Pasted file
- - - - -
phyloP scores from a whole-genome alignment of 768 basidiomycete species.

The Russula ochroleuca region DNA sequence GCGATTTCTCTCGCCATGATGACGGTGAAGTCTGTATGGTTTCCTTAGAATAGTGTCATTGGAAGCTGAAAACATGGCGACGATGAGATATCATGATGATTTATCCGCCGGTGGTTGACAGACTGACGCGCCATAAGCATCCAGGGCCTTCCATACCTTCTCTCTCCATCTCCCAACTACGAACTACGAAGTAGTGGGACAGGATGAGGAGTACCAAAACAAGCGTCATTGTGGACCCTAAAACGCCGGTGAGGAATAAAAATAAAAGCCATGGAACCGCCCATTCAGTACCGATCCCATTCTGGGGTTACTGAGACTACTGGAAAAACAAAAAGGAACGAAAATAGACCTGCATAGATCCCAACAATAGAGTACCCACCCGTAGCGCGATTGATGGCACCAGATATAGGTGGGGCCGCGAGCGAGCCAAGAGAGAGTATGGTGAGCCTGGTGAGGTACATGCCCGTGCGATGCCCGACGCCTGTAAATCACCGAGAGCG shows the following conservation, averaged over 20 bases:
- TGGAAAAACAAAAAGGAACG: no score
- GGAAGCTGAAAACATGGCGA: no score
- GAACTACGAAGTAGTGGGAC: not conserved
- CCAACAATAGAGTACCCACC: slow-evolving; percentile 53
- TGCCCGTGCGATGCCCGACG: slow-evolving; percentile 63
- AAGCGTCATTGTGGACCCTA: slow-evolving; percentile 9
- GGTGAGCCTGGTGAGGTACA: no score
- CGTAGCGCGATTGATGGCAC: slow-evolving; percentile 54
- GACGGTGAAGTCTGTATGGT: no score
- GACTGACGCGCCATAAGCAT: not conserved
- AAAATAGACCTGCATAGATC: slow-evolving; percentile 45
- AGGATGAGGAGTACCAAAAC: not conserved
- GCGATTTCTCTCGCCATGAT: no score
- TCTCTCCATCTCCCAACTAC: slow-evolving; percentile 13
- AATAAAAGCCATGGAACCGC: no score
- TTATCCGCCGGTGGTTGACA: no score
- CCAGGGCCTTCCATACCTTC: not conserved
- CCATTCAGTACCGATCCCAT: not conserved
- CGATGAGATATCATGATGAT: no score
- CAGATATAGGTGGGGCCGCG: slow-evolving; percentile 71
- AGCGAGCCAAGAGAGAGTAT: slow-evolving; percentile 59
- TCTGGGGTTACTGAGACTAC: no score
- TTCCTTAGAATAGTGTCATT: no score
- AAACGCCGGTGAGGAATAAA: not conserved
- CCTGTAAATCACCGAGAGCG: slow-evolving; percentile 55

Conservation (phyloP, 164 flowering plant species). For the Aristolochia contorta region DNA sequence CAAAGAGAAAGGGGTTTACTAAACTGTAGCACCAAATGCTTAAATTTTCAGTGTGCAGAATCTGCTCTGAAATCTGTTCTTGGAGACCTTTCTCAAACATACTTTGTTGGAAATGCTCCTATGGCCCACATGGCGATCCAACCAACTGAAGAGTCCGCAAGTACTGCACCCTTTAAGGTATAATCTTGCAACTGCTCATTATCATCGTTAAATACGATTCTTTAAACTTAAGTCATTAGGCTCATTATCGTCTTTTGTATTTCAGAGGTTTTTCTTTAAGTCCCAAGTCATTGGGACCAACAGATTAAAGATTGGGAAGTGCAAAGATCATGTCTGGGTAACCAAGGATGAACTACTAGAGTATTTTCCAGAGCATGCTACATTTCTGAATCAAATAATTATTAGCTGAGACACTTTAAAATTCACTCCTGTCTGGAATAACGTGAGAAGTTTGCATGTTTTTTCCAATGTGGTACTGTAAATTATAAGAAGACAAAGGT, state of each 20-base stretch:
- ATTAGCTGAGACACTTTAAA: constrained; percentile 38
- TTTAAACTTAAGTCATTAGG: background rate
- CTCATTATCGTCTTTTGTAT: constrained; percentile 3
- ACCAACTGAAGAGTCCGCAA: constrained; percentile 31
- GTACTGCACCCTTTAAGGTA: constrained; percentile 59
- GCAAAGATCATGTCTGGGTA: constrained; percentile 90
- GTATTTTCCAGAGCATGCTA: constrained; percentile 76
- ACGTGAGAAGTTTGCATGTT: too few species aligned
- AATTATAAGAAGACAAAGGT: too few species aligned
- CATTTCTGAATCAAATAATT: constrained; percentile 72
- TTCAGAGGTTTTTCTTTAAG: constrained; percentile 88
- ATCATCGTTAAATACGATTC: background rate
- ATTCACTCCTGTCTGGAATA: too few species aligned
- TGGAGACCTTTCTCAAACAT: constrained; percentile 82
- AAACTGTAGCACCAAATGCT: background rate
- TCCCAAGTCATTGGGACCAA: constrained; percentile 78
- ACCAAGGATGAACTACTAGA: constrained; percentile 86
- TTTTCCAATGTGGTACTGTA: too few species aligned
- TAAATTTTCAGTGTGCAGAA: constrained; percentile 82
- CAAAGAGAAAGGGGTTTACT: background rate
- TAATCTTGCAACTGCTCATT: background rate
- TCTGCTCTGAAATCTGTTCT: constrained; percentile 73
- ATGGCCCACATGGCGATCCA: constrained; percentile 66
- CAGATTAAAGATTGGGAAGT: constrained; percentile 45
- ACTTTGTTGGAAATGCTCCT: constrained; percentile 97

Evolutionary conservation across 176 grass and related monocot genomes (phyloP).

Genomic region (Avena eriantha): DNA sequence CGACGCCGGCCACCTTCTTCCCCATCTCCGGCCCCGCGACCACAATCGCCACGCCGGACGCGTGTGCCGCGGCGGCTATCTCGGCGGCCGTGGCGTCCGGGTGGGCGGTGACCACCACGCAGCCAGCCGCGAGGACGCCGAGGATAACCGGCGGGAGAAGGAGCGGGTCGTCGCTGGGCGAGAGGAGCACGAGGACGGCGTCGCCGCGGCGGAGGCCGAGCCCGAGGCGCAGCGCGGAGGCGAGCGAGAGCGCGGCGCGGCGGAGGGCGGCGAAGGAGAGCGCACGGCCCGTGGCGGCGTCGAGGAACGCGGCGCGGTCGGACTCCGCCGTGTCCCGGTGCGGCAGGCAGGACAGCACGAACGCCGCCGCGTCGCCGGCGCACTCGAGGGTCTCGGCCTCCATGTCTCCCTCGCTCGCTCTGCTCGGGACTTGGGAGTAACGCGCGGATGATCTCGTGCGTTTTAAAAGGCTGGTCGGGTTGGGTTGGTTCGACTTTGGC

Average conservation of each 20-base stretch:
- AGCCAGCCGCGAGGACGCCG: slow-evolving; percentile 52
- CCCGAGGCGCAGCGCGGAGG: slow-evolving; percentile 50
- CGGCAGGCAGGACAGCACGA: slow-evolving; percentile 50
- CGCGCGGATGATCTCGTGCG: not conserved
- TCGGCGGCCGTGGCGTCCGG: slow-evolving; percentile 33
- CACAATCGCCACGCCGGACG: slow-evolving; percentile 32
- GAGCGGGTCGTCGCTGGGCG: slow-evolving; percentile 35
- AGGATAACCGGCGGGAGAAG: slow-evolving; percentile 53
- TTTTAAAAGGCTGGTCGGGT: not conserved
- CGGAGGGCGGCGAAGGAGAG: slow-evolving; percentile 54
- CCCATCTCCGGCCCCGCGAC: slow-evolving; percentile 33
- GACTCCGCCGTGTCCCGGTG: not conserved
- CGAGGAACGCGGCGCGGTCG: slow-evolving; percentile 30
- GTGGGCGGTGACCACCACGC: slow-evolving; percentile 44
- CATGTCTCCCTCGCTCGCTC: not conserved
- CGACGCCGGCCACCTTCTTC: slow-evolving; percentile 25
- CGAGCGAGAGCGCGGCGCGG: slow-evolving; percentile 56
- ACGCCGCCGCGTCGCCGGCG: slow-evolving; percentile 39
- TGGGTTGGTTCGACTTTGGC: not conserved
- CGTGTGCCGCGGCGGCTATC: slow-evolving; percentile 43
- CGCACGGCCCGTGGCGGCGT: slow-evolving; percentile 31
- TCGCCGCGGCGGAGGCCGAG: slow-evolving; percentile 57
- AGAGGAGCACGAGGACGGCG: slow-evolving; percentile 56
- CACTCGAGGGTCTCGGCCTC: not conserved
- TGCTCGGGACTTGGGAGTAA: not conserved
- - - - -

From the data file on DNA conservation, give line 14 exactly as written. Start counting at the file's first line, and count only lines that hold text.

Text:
- AGGATGAGGAGTACCAAAAC: not conserved